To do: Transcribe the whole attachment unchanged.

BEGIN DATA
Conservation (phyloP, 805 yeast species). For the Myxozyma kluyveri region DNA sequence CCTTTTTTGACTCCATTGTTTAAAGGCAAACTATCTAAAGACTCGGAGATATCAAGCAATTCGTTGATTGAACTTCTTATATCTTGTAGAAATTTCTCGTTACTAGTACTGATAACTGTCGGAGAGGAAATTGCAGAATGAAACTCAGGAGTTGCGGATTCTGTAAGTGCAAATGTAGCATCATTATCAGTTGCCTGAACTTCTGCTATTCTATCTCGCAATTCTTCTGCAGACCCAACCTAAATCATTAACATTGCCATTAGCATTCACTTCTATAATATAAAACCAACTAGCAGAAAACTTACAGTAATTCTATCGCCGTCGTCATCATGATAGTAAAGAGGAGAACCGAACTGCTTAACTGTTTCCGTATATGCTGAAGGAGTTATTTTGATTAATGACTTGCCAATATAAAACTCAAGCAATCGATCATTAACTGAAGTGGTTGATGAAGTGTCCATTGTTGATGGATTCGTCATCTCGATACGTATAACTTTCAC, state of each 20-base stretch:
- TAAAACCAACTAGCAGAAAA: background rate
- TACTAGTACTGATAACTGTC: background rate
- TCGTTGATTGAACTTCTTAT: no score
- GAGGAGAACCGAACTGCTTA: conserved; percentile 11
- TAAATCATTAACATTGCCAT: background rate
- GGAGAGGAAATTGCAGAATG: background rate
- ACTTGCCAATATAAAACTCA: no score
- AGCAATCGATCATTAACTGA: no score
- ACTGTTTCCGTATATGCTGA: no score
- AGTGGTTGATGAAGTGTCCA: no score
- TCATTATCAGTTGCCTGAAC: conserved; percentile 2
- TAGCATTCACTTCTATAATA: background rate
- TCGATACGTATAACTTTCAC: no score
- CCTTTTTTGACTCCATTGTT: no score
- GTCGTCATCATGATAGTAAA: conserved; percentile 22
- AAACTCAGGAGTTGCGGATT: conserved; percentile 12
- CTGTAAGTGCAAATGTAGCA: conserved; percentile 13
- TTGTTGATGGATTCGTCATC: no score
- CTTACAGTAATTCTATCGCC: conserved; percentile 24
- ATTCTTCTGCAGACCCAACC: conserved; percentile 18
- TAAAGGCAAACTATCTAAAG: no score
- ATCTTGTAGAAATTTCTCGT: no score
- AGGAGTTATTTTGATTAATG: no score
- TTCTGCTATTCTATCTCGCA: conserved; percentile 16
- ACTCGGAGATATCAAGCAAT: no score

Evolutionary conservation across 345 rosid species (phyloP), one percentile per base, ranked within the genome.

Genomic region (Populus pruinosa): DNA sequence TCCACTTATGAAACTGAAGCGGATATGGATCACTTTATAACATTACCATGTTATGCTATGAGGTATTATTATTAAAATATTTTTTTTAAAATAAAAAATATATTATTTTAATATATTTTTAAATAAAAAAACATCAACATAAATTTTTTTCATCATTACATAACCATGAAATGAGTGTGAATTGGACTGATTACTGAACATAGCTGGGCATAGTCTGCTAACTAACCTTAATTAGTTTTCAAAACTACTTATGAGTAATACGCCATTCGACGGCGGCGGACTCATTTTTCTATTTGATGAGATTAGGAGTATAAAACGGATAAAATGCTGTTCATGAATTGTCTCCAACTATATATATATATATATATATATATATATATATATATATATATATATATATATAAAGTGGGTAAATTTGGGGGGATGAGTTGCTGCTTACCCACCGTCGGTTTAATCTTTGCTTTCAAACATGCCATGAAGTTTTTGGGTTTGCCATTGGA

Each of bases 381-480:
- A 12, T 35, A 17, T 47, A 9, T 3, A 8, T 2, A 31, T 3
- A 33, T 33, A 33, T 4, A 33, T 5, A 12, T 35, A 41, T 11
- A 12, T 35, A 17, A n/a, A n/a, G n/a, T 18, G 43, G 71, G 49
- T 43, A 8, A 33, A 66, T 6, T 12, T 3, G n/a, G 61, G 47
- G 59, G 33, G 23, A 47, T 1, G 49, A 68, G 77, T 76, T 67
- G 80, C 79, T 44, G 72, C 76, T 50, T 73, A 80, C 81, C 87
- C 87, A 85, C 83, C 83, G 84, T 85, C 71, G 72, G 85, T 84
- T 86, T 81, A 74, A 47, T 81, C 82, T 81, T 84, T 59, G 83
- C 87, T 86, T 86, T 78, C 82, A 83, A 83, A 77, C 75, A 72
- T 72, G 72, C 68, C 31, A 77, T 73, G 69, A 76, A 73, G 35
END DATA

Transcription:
Conservation (phyloP, 805 yeast species). For the Myxozyma kluyveri region DNA sequence CCTTTTTTGACTCCATTGTTTAAAGGCAAACTATCTAAAGACTCGGAGATATCAAGCAATTCGTTGATTGAACTTCTTATATCTTGTAGAAATTTCTCGTTACTAGTACTGATAACTGTCGGAGAGGAAATTGCAGAATGAAACTCAGGAGTTGCGGATTCTGTAAGTGCAAATGTAGCATCATTATCAGTTGCCTGAACTTCTGCTATTCTATCTCGCAATTCTTCTGCAGACCCAACCTAAATCATTAACATTGCCATTAGCATTCACTTCTATAATATAAAACCAACTAGCAGAAAACTTACAGTAATTCTATCGCCGTCGTCATCATGATAGTAAAGAGGAGAACCGAACTGCTTAACTGTTTCCGTATATGCTGAAGGAGTTATTTTGATTAATGACTTGCCAATATAAAACTCAAGCAATCGATCATTAACTGAAGTGGTTGATGAAGTGTCCATTGTTGATGGATTCGTCATCTCGATACGTATAACTTTCAC, state of each 20-base stretch:
- TAAAACCAACTAGCAGAAAA: background rate
- TACTAGTACTGATAACTGTC: background rate
- TCGTTGATTGAACTTCTTAT: no score
- GAGGAGAACCGAACTGCTTA: conserved; percentile 11
- TAAATCATTAACATTGCCAT: background rate
- GGAGAGGAAATTGCAGAATG: background rate
- ACTTGCCAATATAAAACTCA: no score
- AGCAATCGATCATTAACTGA: no score
- ACTGTTTCCGTATATGCTGA: no score
- AGTGGTTGATGAAGTGTCCA: no score
- TCATTATCAGTTGCCTGAAC: conserved; percentile 2
- TAGCATTCACTTCTATAATA: background rate
- TCGATACGTATAACTTTCAC: no score
- CCTTTTTTGACTCCATTGTT: no score
- GTCGTCATCATGATAGTAAA: conserved; percentile 22
- AAACTCAGGAGTTGCGGATT: conserved; percentile 12
- CTGTAAGTGCAAATGTAGCA: conserved; percentile 13
- TTGTTGATGGATTCGTCATC: no score
- CTTACAGTAATTCTATCGCC: conserved; percentile 24
- ATTCTTCTGCAGACCCAACC: conserved; percentile 18
- TAAAGGCAAACTATCTAAAG: no score
- ATCTTGTAGAAATTTCTCGT: no score
- AGGAGTTATTTTGATTAATG: no score
- TTCTGCTATTCTATCTCGCA: conserved; percentile 16
- ACTCGGAGATATCAAGCAAT: no score

Evolutionary conservation across 345 rosid species (phyloP), one percentile per base, ranked within the genome.

Genomic region (Populus pruinosa): DNA sequence TCCACTTATGAAACTGAAGCGGATATGGATCACTTTATAACATTACCATGTTATGCTATGAGGTATTATTATTAAAATATTTTTTTTAAAATAAAAAATATATTATTTTAATATATTTTTAAATAAAAAAACATCAACATAAATTTTTTTCATCATTACATAACCATGAAATGAGTGTGAATTGGACTGATTACTGAACATAGCTGGGCATAGTCTGCTAACTAACCTTAATTAGTTTTCAAAACTACTTATGAGTAATACGCCATTCGACGGCGGCGGACTCATTTTTCTATTTGATGAGATTAGGAGTATAAAACGGATAAAATGCTGTTCATGAATTGTCTCCAACTATATATATATATATATATATATATATATATATATATATATATATATATATATAAAGTGGGTAAATTTGGGGGGATGAGTTGCTGCTTACCCACCGTCGGTTTAATCTTTGCTTTCAAACATGCCATGAAGTTTTTGGGTTTGCCATTGGA

Each of bases 381-480:
- A 12, T 35, A 17, T 47, A 9, T 3, A 8, T 2, A 31, T 3
- A 33, T 33, A 33, T 4, A 33, T 5, A 12, T 35, A 41, T 11
- A 12, T 35, A 17, A n/a, A n/a, G n/a, T 18, G 43, G 71, G 49
- T 43, A 8, A 33, A 66, T 6, T 12, T 3, G n/a, G 61, G 47
- G 59, G 33, G 23, A 47, T 1, G 49, A 68, G 77, T 76, T 67
- G 80, C 79, T 44, G 72, C 76, T 50, T 73, A 80, C 81, C 87
- C 87, A 85, C 83, C 83, G 84, T 85, C 71, G 72, G 85, T 84
- T 86, T 81, A 74, A 47, T 81, C 82, T 81, T 84, T 59, G 83
- C 87, T 86, T 86, T 78, C 82, A 83, A 83, A 77, C 75, A 72
- T 72, G 72, C 68, C 31, A 77, T 73, G 69, A 76, A 73, G 35